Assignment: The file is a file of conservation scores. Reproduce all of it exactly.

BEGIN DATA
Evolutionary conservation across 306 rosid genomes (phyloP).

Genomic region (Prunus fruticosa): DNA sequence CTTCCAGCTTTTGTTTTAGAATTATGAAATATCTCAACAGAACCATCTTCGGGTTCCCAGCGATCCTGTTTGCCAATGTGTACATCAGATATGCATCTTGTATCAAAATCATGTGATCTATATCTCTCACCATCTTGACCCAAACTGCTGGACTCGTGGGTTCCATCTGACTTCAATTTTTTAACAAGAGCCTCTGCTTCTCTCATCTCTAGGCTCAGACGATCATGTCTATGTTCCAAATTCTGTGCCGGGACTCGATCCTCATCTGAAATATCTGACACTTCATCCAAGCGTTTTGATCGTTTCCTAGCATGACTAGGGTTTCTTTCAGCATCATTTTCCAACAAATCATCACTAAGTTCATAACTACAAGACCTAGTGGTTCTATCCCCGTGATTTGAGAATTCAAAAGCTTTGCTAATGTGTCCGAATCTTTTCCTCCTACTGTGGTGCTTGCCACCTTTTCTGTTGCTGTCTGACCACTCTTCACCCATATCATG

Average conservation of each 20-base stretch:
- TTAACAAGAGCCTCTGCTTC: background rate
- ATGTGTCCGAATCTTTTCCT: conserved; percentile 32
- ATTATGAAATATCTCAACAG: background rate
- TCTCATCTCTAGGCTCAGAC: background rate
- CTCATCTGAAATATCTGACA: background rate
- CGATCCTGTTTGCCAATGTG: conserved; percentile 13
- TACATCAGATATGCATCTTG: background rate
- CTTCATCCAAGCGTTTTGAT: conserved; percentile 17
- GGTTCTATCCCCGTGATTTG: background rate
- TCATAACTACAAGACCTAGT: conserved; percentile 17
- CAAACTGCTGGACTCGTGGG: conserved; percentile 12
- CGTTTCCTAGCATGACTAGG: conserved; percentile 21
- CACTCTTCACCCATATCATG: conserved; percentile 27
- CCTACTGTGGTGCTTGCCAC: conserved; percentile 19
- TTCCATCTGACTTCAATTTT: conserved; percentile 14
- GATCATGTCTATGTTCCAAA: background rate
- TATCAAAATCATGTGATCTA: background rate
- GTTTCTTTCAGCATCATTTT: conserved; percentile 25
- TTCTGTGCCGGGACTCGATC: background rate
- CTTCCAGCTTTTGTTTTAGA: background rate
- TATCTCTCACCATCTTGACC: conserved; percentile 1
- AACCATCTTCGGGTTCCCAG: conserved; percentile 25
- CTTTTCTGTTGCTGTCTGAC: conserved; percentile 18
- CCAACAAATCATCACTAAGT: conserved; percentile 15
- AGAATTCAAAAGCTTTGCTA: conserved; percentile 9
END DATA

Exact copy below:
Evolutionary conservation across 306 rosid genomes (phyloP).

Genomic region (Prunus fruticosa): DNA sequence CTTCCAGCTTTTGTTTTAGAATTATGAAATATCTCAACAGAACCATCTTCGGGTTCCCAGCGATCCTGTTTGCCAATGTGTACATCAGATATGCATCTTGTATCAAAATCATGTGATCTATATCTCTCACCATCTTGACCCAAACTGCTGGACTCGTGGGTTCCATCTGACTTCAATTTTTTAACAAGAGCCTCTGCTTCTCTCATCTCTAGGCTCAGACGATCATGTCTATGTTCCAAATTCTGTGCCGGGACTCGATCCTCATCTGAAATATCTGACACTTCATCCAAGCGTTTTGATCGTTTCCTAGCATGACTAGGGTTTCTTTCAGCATCATTTTCCAACAAATCATCACTAAGTTCATAACTACAAGACCTAGTGGTTCTATCCCCGTGATTTGAGAATTCAAAAGCTTTGCTAATGTGTCCGAATCTTTTCCTCCTACTGTGGTGCTTGCCACCTTTTCTGTTGCTGTCTGACCACTCTTCACCCATATCATG

Average conservation of each 20-base stretch:
- TTAACAAGAGCCTCTGCTTC: background rate
- ATGTGTCCGAATCTTTTCCT: conserved; percentile 32
- ATTATGAAATATCTCAACAG: background rate
- TCTCATCTCTAGGCTCAGAC: background rate
- CTCATCTGAAATATCTGACA: background rate
- CGATCCTGTTTGCCAATGTG: conserved; percentile 13
- TACATCAGATATGCATCTTG: background rate
- CTTCATCCAAGCGTTTTGAT: conserved; percentile 17
- GGTTCTATCCCCGTGATTTG: background rate
- TCATAACTACAAGACCTAGT: conserved; percentile 17
- CAAACTGCTGGACTCGTGGG: conserved; percentile 12
- CGTTTCCTAGCATGACTAGG: conserved; percentile 21
- CACTCTTCACCCATATCATG: conserved; percentile 27
- CCTACTGTGGTGCTTGCCAC: conserved; percentile 19
- TTCCATCTGACTTCAATTTT: conserved; percentile 14
- GATCATGTCTATGTTCCAAA: background rate
- TATCAAAATCATGTGATCTA: background rate
- GTTTCTTTCAGCATCATTTT: conserved; percentile 25
- TTCTGTGCCGGGACTCGATC: background rate
- CTTCCAGCTTTTGTTTTAGA: background rate
- TATCTCTCACCATCTTGACC: conserved; percentile 1
- AACCATCTTCGGGTTCCCAG: conserved; percentile 25
- CTTTTCTGTTGCTGTCTGAC: conserved; percentile 18
- CCAACAAATCATCACTAAGT: conserved; percentile 15
- AGAATTCAAAAGCTTTGCTA: conserved; percentile 9